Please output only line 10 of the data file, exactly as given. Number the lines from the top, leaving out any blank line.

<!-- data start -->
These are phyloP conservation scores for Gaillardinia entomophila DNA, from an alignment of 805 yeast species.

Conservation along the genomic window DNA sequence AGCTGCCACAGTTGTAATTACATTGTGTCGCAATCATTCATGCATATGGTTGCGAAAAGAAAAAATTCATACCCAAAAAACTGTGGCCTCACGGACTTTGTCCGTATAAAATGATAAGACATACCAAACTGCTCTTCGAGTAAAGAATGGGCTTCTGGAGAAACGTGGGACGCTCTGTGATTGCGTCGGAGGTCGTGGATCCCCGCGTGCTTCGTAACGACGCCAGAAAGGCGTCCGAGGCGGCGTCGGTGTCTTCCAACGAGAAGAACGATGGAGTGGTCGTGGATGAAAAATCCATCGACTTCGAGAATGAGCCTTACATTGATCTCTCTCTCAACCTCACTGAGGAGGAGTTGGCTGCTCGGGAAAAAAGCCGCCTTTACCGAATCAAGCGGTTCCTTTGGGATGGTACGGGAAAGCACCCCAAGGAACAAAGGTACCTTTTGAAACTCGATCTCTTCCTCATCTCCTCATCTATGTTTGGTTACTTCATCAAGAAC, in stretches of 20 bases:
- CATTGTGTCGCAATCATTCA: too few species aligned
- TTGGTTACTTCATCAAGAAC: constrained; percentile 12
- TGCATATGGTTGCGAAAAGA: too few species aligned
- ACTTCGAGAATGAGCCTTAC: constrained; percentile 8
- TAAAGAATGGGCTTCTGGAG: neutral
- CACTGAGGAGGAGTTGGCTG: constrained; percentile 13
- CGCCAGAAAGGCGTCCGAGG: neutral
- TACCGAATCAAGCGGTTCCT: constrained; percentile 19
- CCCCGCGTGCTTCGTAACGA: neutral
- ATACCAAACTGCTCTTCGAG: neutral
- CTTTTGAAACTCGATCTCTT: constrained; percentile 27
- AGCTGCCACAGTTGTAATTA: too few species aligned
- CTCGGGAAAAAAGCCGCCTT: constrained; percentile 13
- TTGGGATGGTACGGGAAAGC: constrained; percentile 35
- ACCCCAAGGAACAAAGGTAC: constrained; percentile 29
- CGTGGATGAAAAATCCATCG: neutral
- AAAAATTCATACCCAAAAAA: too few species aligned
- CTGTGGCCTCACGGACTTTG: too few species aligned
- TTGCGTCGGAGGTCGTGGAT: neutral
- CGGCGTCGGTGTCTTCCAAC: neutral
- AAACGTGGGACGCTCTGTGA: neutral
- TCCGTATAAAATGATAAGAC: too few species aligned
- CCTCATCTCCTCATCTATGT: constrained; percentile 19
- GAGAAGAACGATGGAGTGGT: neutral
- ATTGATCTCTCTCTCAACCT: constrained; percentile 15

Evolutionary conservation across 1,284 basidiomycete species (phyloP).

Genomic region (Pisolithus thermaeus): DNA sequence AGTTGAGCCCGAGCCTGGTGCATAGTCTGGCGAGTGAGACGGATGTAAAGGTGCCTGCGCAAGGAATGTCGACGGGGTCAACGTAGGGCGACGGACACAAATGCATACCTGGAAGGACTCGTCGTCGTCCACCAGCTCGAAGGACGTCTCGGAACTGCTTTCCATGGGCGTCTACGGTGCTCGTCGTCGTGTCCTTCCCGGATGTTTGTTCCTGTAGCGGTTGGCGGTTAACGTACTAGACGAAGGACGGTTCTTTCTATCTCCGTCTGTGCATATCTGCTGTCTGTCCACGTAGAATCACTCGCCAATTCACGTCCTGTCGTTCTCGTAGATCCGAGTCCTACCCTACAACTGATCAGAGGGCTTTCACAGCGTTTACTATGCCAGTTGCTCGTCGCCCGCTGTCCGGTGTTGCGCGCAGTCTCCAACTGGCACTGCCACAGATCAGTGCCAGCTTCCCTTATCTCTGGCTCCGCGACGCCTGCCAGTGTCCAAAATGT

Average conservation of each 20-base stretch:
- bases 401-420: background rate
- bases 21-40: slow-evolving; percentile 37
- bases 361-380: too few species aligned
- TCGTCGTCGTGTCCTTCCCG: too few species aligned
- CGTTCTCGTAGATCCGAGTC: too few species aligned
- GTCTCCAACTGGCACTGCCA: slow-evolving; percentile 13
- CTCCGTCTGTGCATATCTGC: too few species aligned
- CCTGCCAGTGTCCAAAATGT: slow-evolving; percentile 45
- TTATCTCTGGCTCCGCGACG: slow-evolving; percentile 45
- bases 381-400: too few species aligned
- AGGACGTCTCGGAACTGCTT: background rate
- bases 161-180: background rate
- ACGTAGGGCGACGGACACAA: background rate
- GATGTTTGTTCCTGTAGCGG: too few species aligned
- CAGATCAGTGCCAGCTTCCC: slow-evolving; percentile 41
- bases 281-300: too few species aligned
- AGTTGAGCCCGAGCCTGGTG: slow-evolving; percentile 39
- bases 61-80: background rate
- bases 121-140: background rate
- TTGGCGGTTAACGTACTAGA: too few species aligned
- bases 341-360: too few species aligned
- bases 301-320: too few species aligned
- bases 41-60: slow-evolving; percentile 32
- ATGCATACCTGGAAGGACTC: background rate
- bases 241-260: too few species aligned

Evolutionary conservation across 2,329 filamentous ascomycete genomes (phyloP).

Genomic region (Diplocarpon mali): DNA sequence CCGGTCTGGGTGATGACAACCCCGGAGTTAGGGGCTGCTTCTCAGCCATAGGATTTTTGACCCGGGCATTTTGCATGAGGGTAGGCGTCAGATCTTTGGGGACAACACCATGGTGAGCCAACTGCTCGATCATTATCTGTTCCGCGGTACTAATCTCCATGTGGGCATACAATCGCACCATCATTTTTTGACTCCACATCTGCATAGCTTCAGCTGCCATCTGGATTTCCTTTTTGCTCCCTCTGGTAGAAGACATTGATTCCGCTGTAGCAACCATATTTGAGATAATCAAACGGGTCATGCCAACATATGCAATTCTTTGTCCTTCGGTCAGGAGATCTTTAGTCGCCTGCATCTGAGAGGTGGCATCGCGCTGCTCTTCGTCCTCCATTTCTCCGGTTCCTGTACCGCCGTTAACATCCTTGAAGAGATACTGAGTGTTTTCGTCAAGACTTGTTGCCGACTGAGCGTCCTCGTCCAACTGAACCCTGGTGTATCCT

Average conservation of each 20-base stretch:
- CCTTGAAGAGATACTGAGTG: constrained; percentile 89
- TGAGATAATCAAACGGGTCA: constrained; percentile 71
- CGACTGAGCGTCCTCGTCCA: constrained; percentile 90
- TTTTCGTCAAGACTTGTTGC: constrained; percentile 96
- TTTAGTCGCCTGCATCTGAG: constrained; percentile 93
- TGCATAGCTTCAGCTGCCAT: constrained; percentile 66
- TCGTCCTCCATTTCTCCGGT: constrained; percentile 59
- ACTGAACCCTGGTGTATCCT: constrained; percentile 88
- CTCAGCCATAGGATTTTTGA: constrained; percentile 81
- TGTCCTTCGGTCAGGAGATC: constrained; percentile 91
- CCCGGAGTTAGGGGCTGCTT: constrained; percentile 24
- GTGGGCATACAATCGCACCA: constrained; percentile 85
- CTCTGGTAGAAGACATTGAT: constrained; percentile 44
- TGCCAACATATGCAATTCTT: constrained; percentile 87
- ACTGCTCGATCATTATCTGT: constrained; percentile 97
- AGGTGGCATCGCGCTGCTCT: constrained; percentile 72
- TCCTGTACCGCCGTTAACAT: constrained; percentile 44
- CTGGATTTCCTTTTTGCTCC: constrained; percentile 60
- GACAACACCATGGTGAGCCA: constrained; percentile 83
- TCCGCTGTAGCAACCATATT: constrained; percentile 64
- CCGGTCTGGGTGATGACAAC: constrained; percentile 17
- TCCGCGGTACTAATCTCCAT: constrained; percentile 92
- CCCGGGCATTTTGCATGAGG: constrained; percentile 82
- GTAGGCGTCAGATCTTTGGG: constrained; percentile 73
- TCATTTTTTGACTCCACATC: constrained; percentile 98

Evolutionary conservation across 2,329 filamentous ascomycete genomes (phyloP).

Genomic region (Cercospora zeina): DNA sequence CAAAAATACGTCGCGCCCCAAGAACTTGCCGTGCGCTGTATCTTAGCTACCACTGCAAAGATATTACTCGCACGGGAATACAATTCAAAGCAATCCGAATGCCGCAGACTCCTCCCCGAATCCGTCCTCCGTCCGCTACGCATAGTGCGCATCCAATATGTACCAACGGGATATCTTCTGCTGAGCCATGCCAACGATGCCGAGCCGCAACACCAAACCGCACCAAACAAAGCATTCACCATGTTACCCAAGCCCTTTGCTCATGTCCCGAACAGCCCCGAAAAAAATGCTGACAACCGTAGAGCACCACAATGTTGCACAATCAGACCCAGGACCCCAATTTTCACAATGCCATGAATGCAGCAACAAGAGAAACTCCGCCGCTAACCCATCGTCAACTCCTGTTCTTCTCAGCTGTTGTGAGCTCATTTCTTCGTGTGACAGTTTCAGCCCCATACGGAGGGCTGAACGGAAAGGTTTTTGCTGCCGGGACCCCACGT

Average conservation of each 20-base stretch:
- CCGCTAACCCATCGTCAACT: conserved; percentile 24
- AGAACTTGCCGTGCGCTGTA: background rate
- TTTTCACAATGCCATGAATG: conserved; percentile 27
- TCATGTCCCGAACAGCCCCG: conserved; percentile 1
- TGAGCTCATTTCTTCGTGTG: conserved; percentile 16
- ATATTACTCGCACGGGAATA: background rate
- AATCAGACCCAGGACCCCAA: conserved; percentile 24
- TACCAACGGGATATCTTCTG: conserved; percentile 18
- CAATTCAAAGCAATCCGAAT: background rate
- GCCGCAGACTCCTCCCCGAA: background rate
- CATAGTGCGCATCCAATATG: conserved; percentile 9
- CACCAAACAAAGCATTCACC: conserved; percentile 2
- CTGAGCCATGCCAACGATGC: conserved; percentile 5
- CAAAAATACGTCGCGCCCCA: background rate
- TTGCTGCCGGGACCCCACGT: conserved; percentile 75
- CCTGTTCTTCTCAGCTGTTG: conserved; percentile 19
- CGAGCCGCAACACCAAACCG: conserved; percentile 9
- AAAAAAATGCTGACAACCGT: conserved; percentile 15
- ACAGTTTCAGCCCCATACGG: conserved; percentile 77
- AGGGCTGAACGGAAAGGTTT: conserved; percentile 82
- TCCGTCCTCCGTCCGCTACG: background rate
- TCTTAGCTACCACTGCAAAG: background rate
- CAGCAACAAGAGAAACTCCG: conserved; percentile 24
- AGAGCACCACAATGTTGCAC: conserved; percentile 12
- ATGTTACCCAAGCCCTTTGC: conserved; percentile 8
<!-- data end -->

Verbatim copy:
- TACCGAATCAAGCGGTTCCT: constrained; percentile 19